I am torn about this no- homework system.  I have been following the homework vs. no homework debate and I'm more on the side of assigning homework because I've seen students grow so much from wresting with problems when they have no one around to help them.  They take better notes, ask better questions, and demonstrate much more mastery over the material than when I don't assign homework.  This experiment has reinforced my belief that homework does significantly contribute to learning because my other algebra 1 class to whom I still assign homework are demonstrating much more confidence with the material and are growing more rapidly.  Both my first and fifth period Algebra 1 classes are composed of low-income students who have failed algebra at least once before.  But my fifth period class has time earlier in the day (usually during lunch) to complete their homework so their homework turn in rate is good, their attendance is good and their learning is evident.  But clearly when students can't do homework and the not doing it wears down their self confidence and causes them to avoid class, the homework needs to be nixed because it's doing much more harm than good.

I guess this just reinforces my belief that there are no absolutes in education.  Every thing about teaching needs to be modified depending on the composition of students sitting in your classroom.  When students do homework it's good for them, but when they can't do it and are still expected to do it, it's bad for them.

Sunday, February 9, 2014

Asking for help

I seek help on-line constantly when it comes to lesson planning.  I've grown used to the idea that anything I can think of, someone out there in the blogosphere has probably already perfected and I love that I can see kernels of lessons I've just dreamed come alive in others' hands.  This doesn't even include the gazillions of ideas I've never thought of that are about a hundred times better than anything I can dream.

But when it comes to actually teaching- implementing the lessons, getting my kids excited, supporting their growth, encouraging them to persevere, I've never received much help (administrators never pop in.  I've been formally observed only once and that was by a coworker) and I feel like at this stage, I don't need much help.  I have a thriving community of students coming during lunch to do math because they enjoy it, and I've watched the most recalcitrant math students slowly gain confidence and enthusiasm and I feel like this is what I'm good at.  I'm good at patiently coaxing students into learning that they can learn math and over time, that they enjoy learning it.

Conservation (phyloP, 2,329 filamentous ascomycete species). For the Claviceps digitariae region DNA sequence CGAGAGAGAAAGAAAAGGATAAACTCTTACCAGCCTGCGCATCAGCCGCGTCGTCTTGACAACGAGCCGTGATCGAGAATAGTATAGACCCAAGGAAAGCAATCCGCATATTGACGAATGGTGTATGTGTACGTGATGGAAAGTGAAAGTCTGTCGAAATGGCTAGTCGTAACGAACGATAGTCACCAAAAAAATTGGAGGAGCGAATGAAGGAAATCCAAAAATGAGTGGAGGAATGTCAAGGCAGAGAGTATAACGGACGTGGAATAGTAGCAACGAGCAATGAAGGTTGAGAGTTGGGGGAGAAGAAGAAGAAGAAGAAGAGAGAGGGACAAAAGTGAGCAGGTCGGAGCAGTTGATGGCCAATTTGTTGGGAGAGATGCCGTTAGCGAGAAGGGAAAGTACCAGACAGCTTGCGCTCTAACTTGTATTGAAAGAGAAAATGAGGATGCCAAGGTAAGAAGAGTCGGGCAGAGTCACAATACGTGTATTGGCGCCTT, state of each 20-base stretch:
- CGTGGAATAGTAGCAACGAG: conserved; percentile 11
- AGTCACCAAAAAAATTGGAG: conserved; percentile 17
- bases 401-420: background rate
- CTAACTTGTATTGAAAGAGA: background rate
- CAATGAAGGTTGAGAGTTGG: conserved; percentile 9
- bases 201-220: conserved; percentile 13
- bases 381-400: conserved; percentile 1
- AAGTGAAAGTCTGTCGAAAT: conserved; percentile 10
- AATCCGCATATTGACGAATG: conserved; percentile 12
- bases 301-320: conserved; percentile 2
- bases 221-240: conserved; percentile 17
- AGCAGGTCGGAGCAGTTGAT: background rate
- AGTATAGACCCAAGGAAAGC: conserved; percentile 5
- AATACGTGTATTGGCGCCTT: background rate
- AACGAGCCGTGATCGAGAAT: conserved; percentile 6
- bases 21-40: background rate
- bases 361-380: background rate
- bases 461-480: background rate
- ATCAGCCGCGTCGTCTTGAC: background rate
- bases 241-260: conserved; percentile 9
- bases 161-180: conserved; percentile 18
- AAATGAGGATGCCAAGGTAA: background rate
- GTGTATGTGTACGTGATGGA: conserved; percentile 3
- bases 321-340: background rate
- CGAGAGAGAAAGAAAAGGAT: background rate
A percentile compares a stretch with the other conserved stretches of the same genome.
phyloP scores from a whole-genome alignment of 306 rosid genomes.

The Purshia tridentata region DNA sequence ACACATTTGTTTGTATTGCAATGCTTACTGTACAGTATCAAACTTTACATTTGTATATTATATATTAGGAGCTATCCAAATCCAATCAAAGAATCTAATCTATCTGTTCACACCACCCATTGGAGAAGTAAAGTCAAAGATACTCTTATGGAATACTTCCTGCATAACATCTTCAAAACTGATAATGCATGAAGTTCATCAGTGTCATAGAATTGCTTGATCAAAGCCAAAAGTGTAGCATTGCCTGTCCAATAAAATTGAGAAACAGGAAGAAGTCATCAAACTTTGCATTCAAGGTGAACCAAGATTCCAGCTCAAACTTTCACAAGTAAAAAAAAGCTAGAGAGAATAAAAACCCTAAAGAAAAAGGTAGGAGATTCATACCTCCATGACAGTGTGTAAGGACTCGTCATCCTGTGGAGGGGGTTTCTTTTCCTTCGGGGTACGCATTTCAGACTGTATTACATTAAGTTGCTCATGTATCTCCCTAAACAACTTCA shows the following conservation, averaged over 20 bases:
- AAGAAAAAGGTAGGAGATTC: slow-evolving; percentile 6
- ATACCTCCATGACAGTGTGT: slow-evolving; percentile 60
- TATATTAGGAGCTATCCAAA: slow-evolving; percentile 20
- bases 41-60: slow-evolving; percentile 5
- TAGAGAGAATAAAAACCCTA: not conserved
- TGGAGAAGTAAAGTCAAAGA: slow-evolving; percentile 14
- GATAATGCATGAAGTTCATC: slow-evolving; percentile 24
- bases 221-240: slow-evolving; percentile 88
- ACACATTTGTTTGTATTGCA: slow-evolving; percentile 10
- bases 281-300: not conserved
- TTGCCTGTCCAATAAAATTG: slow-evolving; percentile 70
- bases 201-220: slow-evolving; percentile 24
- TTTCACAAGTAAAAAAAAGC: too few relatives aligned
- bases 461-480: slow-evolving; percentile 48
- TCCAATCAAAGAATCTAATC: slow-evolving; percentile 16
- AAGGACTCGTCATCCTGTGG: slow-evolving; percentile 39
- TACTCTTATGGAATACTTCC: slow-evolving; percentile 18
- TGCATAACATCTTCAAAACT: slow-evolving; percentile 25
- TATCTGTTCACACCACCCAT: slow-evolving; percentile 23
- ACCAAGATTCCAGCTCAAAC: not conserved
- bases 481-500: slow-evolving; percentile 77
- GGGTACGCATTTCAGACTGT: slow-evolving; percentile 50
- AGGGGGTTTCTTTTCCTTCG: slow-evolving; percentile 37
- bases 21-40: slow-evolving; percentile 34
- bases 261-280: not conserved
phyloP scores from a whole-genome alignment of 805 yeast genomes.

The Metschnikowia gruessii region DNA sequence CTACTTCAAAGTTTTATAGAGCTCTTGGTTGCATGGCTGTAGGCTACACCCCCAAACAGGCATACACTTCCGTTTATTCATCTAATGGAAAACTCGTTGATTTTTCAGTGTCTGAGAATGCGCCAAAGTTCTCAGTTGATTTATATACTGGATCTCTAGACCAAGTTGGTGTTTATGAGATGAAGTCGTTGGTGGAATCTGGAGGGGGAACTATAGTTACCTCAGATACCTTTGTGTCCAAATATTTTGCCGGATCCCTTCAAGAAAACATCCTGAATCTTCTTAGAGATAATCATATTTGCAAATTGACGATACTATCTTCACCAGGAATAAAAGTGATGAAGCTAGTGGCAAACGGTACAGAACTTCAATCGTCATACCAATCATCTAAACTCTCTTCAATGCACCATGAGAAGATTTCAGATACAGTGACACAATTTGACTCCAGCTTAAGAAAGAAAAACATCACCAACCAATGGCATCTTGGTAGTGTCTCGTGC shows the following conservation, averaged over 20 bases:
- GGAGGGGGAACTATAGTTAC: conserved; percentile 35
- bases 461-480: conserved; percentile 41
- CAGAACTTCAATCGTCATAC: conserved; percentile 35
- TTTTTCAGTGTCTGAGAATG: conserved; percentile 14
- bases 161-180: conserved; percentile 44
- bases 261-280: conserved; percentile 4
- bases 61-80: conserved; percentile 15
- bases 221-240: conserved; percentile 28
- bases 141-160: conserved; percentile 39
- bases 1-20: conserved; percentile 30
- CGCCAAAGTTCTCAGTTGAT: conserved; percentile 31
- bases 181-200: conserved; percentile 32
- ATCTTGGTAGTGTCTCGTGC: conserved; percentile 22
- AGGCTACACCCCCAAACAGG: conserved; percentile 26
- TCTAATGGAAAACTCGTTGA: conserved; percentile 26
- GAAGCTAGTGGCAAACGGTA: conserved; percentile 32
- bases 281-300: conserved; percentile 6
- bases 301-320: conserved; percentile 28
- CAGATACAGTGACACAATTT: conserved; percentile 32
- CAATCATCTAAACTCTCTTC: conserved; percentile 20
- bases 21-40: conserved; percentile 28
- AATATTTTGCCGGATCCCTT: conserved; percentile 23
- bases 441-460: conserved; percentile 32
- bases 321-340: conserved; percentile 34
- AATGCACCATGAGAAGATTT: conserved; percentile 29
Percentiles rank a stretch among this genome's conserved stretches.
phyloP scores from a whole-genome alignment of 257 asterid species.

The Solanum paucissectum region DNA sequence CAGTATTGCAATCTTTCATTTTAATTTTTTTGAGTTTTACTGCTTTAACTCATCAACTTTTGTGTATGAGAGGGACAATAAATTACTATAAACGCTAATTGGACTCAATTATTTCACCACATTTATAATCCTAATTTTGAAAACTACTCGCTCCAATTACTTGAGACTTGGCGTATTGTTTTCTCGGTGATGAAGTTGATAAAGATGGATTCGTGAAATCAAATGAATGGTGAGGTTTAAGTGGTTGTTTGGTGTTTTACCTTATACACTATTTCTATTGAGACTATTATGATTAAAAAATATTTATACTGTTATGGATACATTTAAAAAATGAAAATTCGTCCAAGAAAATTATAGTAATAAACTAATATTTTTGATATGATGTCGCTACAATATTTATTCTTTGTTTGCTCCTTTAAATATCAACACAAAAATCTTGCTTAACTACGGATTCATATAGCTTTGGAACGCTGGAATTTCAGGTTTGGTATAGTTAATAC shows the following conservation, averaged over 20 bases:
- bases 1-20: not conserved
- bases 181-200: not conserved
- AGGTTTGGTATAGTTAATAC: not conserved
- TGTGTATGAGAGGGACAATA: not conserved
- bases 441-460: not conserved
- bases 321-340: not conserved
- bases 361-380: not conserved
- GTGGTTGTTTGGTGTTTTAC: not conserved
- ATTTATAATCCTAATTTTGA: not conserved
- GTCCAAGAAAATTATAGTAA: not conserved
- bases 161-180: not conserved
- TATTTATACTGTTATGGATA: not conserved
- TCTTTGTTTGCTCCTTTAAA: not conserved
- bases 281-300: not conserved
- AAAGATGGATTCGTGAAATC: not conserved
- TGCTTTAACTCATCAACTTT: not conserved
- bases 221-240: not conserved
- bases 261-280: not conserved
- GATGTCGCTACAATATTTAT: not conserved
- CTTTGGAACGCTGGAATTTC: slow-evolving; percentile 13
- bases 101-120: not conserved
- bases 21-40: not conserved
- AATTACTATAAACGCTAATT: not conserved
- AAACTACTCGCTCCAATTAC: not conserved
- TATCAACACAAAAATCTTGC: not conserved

But this semester I have the most stubbornly anti math student I've ever taught.  For three weeks, she was an angel in my advisory and a demon in my math classroom.  She refuses to accept help saying that she doesn't need it, she'll do it at home.  Then she proceeds to do nothing at all through the whole 80 minute block.  When I try to help her she slides under her desk, covers her paper, refuses to look at the problem, gets up and walks away, or starts ranting about the uselessness of math.  She's a wonderful student in advisory so I know she's bright and capable, but she refuses to cooperate in math (especially whenever division becomes involved.  She says she never learned it and she never wants to learn it.)  She slept through all of my math classes two weeks ago and refused to stir when I tried to rouse her.  She got a 30% on her first test and even though I discussed with her the consequences of her actions through all of advisory that day she slept through math again the next day. I asked her if she wants to fail? It means she'll have to do it all again next year.  She replied she doesn't but she can BS her way through the other tests.  I said that learning to read is tedious, but once you do learn, it's magical what you can discover and that math is the same way.  She replied that reading is vital but math is superfluous.  I said that everyone needs help to learn math because it's several thousand years of accumulated knowledge that we're trying to impart in a few short years and that all I would like is for her to let me help her.  Right now I don't even care about notes or homework or tests.  I would just like her to allow me to talk to her about math without arguing.  She wouldn't budge.